As Henry McGhie of Curating Tomorrow has noted, the original Framework Convention, the Paris Agreement, and the SDGs all recognise the important role different sectors can play in climate action. The UNFCCC and Paris Agreement both specify the importance of public education, training of staff, public awareness campaigns, public participation in climate decision making, access to information relating to science and policy regarding climate change, and international co-operation. These six areas are known informally as Action for Climate Empowerment, or ACE. As a UN convention, responsibility for ACE fell to governments, and they have mostly fallen short. However, non-state actors can take up these ambitions in their work, and some are already doing so. Many museums are engaged in such initiatives, but much more can be done to push forward climate action at various scales, enabling museums and society to move farther, faster, together to a zero-carbon future.
While these areas of practical, immediate action are vitally important, we also want the competition to think beyond the limitations of current systems and ways of working. In this sense, we are interested in how ‘speculative design’ might open up new perspectives on the ‘wicked problem’ of climate change. Following designers Anthony Dunne and Fiona Raby, we use the idea of speculative design to explore possible museum futures as “tools to better understand the present and to discuss the kind of future people want.” Crucially, this process is best seen as collaborative, with various disciplines and voices coming together to “generate futures that act as catalysts for public debate and discussion.” To this end, the competition and exhibition will provide resources, ideas and inspiration for museum professionals, policymakers, and the wider public to think differently about the role of museums in times of change and uncertainty.
While recent years have witnessed a significant mobilization of the museum sector to address climate change, transformative action can only occur across disciplines and across agendas; breaking the silos between them, and rethinking the structures that maintain the status quo. To borrow from philosopher Rosi Braidotti (and in light of current convulsions across the US and around the world), we believe it is crucial to see the interconnections between “the greenhouse effect, the status of women, racism and xenophobia, and frantic consumerism. We must not stop at any fragmented portions of these realities, but rather trace transversal interconnections among them.” In light of this, the competition specifically invites proposals from diverse voices and perspectives, including museum professionals, architects, designers, activists, poets, community groups, Indigenous groups, and the general public at large. Radical new ideas can only come from conversations that recognise museums never exist in a vacuum. Like climate change, museums are deeply entangled with wider challenges around racial justice, planetary health, decolonization, and environmental degradation. How might new forms of museum architecture, design, and experience address these interconnections to prompt meaningful climate action?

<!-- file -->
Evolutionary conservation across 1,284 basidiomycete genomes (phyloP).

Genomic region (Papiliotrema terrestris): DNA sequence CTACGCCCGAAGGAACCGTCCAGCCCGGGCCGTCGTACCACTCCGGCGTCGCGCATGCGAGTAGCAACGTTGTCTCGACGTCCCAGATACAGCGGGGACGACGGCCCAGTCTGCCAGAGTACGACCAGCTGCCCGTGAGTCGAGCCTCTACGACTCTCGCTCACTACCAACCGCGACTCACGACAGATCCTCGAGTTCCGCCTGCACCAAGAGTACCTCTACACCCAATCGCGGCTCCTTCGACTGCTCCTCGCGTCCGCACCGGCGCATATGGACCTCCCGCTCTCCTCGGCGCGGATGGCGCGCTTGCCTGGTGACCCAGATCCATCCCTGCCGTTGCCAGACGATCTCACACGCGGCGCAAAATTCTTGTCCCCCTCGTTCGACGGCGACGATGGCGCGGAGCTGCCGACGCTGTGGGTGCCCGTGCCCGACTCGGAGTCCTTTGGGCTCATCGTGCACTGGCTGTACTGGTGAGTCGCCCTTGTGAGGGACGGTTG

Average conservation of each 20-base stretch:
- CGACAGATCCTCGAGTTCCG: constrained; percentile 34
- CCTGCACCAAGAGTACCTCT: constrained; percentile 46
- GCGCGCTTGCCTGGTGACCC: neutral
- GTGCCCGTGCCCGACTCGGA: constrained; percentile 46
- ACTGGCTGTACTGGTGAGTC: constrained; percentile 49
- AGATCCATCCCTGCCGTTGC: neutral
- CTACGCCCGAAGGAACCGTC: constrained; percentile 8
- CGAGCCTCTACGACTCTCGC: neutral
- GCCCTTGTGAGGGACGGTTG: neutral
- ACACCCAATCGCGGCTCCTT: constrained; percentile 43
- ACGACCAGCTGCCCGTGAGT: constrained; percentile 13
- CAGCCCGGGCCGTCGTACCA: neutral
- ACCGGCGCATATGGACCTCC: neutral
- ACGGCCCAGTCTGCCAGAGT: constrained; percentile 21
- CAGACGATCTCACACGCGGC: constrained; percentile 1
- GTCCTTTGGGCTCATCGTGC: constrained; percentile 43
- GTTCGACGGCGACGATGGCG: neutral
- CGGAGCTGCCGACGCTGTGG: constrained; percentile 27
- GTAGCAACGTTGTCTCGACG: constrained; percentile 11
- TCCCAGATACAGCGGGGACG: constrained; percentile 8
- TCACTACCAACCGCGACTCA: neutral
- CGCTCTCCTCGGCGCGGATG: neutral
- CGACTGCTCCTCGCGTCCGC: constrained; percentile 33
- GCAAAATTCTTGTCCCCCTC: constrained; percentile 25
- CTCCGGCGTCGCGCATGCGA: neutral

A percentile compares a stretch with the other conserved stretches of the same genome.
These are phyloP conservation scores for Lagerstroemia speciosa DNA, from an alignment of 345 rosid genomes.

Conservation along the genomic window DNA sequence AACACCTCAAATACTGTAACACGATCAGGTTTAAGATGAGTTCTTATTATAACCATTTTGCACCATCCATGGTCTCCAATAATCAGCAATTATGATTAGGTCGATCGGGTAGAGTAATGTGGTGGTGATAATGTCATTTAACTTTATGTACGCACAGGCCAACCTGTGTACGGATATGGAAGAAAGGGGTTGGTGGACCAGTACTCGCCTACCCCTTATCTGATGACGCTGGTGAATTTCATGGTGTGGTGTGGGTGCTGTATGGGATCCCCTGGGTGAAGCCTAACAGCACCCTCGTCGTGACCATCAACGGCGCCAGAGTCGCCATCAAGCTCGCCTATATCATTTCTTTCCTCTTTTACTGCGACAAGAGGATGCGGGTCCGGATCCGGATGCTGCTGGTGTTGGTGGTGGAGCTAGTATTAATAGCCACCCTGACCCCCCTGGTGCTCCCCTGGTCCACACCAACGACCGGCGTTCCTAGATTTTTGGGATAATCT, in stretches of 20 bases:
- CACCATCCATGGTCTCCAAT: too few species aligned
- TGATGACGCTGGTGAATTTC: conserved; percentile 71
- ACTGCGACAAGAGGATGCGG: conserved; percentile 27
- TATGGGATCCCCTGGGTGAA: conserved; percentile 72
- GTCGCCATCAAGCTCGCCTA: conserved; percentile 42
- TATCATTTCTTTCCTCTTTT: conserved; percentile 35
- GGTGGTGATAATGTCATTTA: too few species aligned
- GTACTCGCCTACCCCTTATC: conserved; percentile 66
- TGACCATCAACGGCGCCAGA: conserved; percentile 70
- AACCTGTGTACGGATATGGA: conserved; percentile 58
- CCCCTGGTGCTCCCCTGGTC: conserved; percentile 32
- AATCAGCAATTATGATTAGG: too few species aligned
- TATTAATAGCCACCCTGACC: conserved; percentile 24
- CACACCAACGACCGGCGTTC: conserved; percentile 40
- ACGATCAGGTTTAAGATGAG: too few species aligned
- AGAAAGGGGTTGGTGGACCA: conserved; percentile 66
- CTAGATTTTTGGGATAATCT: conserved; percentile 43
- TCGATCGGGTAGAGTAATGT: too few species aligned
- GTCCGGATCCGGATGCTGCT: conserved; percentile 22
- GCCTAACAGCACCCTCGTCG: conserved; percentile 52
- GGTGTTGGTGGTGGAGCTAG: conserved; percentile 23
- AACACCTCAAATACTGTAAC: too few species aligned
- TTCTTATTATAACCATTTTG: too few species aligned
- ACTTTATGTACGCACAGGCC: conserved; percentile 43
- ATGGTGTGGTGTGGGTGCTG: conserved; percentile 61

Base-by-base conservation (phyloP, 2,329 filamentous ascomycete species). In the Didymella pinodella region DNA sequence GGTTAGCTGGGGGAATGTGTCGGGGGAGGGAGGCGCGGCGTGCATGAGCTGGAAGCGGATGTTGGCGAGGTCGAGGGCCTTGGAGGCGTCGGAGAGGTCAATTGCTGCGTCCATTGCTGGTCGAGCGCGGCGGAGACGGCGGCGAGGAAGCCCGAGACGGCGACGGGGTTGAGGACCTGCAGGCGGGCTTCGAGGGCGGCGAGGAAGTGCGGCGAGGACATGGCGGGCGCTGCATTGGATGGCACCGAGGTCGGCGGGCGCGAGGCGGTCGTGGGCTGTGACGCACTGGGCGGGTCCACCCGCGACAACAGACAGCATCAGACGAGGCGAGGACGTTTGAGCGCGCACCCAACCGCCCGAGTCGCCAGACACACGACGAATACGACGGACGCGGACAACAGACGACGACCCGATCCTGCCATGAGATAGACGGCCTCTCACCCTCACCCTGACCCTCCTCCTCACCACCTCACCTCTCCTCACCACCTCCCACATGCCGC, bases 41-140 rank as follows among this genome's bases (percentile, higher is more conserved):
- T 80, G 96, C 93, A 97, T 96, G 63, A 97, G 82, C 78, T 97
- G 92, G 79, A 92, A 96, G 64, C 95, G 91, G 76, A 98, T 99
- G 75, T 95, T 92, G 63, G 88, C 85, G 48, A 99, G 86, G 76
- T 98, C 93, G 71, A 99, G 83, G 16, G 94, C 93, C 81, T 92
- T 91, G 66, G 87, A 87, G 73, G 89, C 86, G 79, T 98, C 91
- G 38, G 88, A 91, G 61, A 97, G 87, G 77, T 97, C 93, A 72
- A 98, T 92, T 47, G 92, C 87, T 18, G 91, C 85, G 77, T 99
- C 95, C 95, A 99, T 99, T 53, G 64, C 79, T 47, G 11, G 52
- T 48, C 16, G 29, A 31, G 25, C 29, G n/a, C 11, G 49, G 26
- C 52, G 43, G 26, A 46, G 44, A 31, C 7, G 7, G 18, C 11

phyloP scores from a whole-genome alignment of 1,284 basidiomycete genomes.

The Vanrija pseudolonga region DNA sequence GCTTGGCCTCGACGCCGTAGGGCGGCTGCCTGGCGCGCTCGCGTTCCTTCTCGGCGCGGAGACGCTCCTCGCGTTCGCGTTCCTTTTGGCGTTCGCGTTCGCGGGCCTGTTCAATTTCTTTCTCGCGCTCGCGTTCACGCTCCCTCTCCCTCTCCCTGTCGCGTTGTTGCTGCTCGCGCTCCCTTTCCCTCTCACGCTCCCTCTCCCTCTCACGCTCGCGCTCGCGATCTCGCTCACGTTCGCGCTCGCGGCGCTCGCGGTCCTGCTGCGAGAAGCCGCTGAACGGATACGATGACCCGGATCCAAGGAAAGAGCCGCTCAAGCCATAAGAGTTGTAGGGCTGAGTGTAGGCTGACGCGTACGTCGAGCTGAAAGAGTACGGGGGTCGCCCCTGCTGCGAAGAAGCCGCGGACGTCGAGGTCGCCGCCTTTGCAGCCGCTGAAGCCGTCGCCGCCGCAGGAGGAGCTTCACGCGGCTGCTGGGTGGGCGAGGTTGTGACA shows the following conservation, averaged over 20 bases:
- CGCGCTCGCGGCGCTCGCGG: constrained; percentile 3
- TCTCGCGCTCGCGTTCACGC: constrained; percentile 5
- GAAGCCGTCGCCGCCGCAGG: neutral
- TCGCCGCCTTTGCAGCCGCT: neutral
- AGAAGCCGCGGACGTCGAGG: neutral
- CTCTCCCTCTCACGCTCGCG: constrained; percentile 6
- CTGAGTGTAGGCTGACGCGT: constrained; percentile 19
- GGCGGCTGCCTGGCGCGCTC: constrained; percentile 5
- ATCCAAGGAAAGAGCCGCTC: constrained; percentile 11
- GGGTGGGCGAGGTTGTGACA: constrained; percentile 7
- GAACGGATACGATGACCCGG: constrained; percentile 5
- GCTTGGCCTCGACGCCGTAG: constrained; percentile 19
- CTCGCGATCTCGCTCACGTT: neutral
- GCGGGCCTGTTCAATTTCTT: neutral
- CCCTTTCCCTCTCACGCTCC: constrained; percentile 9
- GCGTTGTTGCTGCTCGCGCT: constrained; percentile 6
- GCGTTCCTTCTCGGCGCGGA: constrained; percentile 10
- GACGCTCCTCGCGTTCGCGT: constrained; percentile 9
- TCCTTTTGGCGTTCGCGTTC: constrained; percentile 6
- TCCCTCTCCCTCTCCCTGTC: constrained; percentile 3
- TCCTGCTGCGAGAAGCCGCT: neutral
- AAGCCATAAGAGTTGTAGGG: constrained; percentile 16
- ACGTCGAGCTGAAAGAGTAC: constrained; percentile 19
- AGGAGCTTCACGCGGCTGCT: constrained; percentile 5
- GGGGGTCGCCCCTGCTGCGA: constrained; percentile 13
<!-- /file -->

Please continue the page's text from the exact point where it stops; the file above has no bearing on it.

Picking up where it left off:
Here we must acknowledge that museums are closely bound up with many of the processes that have led the planet to the brink of ecological collapse: the separation of human and non-human life; the marginalization and oppression of Indigenous peoples; the celebration of progress narratives dependent on unlimited economic growth. Recent years have witnessed a profound shift in the way museums engage with such legacies, but the underlying logics of preservation, interpretation, curating, education, and research remain largely unchallenged. This competition aims to revisit these foundational principles in imaginative, generative, and restorative ways to inspire new approaches to climate justice and green futures across the museum sector and beyond.
Reimagining Museums for Climate Action is a design competition linked to COP26, which asks designers, architects, academics, artists, poets, philosophers, museum professionals and the public at large to radically (re)imagine and (re)design the museum to help bring about more equitable and sustainable futures in the climate change era. The competition aims to explore how museums can help society transform to a low carbon future, adapt to the impacts of climate change, and safeguard ecosystems. The competition is free to enter and open to anyone over the age of 18. Submissions can be made by individuals or small teams. The registration deadline is July 31, 2020, and the submission deadline is September 15, 2020. Eight finalists (individuals or teams) will be invited to develop their proposals for display at the Glasgow Science Centre in 2021.
The competition has been developed by the UK Arts and Humanities Research Council (AHRC) Heritage Priority Area, led by Professor Rodney Harrison (UCL Institute of Archaeology) in partnership with Colin Sterling (AHRC Research Fellow, UCL IoA), Henry McGhie (Curating Tomorrow), and Emma Woodham (Glasgow Science Centre). It launched on the 18th of May 2020 for International Museum Day.
Learn more at about the competition and how to enter at: